Delarthur and Delectation have also taken on new roles as guest teachers at Taree Christian College. The year 9 and 10 agriculture students have been learning horse care and handling and have been practising their skills on the Dels.

“They are both doing so well in everything they do and I have the utmost faith in them,” Sue said. “Thoroughbreds are so versatile. A lot of my students have Thoroughbreds now, particularly the ones that are performing well in eventing. They have the stamina for cross country, the carefulness for showjumping and the movement for dressage.

“The main thing is people need to remember is horses need time,” Sue said. “If you don’t give them time to think about what you are teaching them, you will end up wishing you had.”

Delectation (far left) and Delarthur (middle back) with the agriculture students from Taree Christian College.

Sassy Mare A Swinging Success In Deepwater

For a town of just 300 people, Deepwater on the Northern Tablelands of New South Wales punches above its weight. The population swells more than tenfold for the annual race day in January which has earned Deepwater Jockey Club an award for NSW Community Race Club of the Year. The local craft brewery wouldn’t be out of place in the trendiest parts of inner Sydney and now Deepwater can add a polo club to its list of local facilities.

Mi Sassy and Perry, one of the young men who helped retrain her.

Deepwater Polo Club hosted its first clinic this month and more than one third of the horses involved were off the track Thoroughbreds. Among them were several retired racehorses from Team Thoroughbred which were retrained by a group of “at-risk” young people under the guidance of Patrick Herde from Ballyoch Horses. Over the course of four months, they re-educated ten Thoroughbreds in the basics of ground and ridden work, while building self-confidence and learning skills to help secure employment in the future. The Thoroughbreds were then offered for sale at an auction which saw more than 200 people from far and wide descend on Deepwater.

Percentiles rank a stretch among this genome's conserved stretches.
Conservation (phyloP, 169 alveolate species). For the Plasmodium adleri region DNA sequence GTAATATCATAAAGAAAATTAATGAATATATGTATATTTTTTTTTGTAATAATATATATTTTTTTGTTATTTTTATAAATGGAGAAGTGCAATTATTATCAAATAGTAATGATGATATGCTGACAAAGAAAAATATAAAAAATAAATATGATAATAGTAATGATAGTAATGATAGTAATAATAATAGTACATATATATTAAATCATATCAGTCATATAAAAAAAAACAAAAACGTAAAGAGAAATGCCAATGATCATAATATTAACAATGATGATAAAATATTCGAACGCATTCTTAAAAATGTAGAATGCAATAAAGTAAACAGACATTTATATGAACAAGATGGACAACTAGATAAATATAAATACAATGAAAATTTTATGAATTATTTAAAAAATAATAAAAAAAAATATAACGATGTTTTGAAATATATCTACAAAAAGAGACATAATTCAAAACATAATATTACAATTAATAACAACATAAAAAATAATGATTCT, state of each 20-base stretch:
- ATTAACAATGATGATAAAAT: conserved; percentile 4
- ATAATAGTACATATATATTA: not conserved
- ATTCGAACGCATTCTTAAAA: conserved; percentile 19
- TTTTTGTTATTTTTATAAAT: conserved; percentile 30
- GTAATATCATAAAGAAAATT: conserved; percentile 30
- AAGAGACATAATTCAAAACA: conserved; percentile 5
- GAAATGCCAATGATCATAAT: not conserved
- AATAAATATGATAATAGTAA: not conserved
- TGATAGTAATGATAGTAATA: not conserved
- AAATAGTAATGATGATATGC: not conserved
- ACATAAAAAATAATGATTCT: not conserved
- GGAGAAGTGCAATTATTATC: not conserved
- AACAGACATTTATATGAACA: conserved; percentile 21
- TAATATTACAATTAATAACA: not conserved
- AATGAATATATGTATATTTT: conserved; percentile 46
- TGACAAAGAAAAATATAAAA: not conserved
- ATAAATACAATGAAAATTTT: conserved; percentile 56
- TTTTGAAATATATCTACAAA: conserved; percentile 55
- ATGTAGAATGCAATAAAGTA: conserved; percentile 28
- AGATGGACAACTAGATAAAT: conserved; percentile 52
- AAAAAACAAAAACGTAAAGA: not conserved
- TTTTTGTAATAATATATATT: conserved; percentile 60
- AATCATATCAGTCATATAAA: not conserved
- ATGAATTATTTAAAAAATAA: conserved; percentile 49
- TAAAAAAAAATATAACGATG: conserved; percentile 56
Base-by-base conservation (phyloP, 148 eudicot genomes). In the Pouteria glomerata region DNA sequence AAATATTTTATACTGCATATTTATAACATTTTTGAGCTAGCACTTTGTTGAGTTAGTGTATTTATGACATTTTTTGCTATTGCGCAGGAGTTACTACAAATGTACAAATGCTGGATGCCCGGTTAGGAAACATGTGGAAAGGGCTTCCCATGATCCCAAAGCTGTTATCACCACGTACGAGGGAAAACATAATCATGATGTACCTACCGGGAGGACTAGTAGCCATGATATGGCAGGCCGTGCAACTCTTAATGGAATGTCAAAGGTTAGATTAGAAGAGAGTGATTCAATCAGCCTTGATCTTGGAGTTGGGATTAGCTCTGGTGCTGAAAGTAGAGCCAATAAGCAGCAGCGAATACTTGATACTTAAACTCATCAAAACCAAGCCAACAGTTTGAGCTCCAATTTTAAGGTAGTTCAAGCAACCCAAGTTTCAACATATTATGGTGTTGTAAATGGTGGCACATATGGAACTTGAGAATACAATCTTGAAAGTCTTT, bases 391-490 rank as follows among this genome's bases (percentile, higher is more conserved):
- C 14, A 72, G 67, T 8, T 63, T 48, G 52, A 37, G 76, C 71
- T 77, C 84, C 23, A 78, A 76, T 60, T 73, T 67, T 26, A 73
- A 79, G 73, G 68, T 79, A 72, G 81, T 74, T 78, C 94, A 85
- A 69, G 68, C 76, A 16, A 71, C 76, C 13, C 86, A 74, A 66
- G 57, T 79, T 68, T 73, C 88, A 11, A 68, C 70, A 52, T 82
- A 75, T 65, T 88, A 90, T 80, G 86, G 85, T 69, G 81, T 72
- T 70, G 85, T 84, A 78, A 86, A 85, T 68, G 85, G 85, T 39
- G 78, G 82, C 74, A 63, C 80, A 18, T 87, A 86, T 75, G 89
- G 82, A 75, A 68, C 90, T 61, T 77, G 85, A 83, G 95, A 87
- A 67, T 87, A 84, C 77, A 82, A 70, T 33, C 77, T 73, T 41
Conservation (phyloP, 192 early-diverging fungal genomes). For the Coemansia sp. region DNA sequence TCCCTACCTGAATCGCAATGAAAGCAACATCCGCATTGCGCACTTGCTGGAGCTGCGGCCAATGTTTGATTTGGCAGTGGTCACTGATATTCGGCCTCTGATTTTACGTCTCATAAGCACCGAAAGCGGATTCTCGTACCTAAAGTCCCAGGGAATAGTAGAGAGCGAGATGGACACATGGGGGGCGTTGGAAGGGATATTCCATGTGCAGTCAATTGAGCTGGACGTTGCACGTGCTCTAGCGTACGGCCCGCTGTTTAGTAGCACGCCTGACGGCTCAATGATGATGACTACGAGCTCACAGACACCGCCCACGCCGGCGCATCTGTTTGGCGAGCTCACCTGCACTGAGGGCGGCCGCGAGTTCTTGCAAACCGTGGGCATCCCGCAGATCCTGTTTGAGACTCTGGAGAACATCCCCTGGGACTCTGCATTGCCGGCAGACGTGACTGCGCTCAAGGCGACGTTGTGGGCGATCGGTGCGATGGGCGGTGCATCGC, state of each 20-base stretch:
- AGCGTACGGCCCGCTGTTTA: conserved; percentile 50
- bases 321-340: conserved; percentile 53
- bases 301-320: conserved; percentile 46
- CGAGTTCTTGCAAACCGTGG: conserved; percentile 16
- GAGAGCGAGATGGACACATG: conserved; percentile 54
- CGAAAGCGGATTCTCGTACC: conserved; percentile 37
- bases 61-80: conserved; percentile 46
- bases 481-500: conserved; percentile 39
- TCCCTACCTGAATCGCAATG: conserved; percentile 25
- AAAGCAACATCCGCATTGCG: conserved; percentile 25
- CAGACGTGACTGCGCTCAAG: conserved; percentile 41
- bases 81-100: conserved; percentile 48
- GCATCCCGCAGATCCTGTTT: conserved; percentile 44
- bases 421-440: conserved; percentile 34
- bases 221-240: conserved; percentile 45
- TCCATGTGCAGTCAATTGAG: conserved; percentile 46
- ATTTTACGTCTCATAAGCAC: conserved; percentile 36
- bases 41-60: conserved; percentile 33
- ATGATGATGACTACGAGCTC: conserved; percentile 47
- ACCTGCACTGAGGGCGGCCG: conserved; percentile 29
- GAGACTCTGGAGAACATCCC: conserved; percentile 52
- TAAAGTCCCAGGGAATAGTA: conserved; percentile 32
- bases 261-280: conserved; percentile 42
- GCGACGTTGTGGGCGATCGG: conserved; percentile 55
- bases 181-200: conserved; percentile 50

“The program and auction were hugely successful and it was very satisfying to see some of the Thoroughbreds involved making a smooth transition into the next phase of their lives,” Ballyoch Horses owner and Deepwater Polo Club President Patrick Herde said.

Hamish Webb, who lives in Uralla about 160km from Deepwater, purchased Tianshi, Mi Sassy and Deejay from the auction and all three participated in the clinic. Hamish grew up playing polocrosse and recently made the transition to polo. While his trio had been given some polo training at home, the Deepwater clinic was their first outing since the auction.

“All three were very quiet and well prepared so I was able to go straight into riding them with a mallet in my hand after I brought them home from the auction,” he said. “They are quick learners and eager to please. They all tried really hard at the clinic but Mi Sassy was the standout. She’s speedy and such a gutsy little mare. She isn’t afraid of anything.”

Former Rod Northam-trained racehorse Mi Sassy (bay) in action at Deepwater Polo Clinic.

Most of the 20 riders though had never picked up a polo mallet before but professional polo players Jock and Jen Mackay and Beau Blundell from Wirragulla Polo Club were on hand to show them the ropes. They spent the first day learning the rules and from the morning of day two it was on.

“I’m amazed at how quickly both the players and horses picked up the game,” Patrick said. “We ended up playing some really good polo and it was so much fun. Everyone needs a hobby, something to take them away from the pressures of work or the farm and I love the way horses can do that.”

Deepwater Polo Club has purchased a small amount of equipment and is currently building a polo field in the middle of Deepwater Racecourse. They plan to host tournaments there in the future and already have strong support from the wider community. Many have expressed a desire to get involved which will not only benefit the town but also provide more opportunities for off the track Thoroughbreds to find new homes playing polo.

“To see the effort Deepwater Polo Club was putting in to create something new was inspiring and I had to be part of it,” Hamish said.